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 Feature Industry Articles 
Monday, November 30 2015
Powering Advanced Manufacturing

By Dawn Baetsen, president of  D.E. Baetsen & Associates LLC

There is no argument-developments in advanced manufacturing  positively impact manufacturing  in many ways such as cost efficiencies, quality, consistency, and speed to market to name of few. Manufacturing still helps drive economies and advanced manufacturing in making developments happen at a rapid pace to fuel strategic growth and competition. According to the National Association of Manufacturers, for every dollar spent in manufacturing another $1.37 is added to the U.S. national economy, the largest of any industry. Manufacturing in the U.S. contributes over $2 trillion to the economy, provides good jobs and fuels the middle class. However, our economy is not out of the woods from the recession. Maintaining the momentum to keep manufacturing moving in the right direction and to exceed pre-recession levels will take considerable effort. Roadblocks remain in skilled labor, energy costs, location, innovation to commercialization, and the ability for the small to mid-size manufacturer to identify with the benefits of, and embrace, advanced manufacturing.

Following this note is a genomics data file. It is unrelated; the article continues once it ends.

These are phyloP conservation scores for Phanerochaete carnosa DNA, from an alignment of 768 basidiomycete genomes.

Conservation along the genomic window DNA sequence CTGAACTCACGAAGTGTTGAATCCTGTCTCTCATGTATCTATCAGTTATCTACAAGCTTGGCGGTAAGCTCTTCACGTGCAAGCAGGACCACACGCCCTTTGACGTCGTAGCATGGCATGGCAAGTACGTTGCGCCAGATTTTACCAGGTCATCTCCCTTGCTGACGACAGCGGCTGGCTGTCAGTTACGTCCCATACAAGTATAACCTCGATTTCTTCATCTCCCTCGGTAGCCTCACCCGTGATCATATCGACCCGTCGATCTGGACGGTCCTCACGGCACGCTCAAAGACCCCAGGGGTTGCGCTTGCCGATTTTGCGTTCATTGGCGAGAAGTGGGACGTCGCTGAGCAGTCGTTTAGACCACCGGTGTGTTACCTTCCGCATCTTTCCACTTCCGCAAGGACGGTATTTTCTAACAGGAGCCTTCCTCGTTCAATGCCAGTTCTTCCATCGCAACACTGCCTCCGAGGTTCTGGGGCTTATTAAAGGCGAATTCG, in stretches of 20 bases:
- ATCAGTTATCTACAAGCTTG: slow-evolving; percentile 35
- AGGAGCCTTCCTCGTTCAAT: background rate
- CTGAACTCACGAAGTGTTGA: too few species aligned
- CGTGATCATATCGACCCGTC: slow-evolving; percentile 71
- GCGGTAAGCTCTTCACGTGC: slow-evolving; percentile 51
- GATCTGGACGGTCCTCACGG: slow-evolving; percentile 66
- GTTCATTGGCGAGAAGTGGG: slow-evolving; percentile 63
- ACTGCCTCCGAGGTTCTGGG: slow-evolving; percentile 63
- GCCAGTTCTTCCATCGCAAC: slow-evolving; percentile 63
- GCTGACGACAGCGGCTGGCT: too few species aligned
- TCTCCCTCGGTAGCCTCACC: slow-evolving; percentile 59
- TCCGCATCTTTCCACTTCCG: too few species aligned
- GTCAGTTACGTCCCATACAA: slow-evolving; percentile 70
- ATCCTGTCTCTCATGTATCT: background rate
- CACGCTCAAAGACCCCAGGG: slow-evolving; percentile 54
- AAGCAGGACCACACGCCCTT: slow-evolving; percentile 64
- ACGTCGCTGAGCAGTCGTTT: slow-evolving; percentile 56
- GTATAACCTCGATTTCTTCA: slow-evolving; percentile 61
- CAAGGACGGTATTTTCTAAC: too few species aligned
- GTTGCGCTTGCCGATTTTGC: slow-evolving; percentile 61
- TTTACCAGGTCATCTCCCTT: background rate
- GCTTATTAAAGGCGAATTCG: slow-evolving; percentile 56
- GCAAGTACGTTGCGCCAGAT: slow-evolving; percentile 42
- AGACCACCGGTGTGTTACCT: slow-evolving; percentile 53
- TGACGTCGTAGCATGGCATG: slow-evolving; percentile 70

Since the recession, government initiatives in many countries identified the need to provide support to the manufacturing base in order to remain competitive, to support research and development and move it to the shop floor. The United States also moved in the same direction and answered with the National Network for Manufacturing Innovation (NNMI). The goal of NNMI is to work with newly-organized and monetarily-supported institutes to create a research-to-manufacturing infrastructure, which can be shared to support U.S. manufacturers and shift the competitive advantage back to the United States with advanced manufacturing as a critical tool. This new initiative recognizes the need for communities, educators, workers, businesses and government to work together to achieve these goals.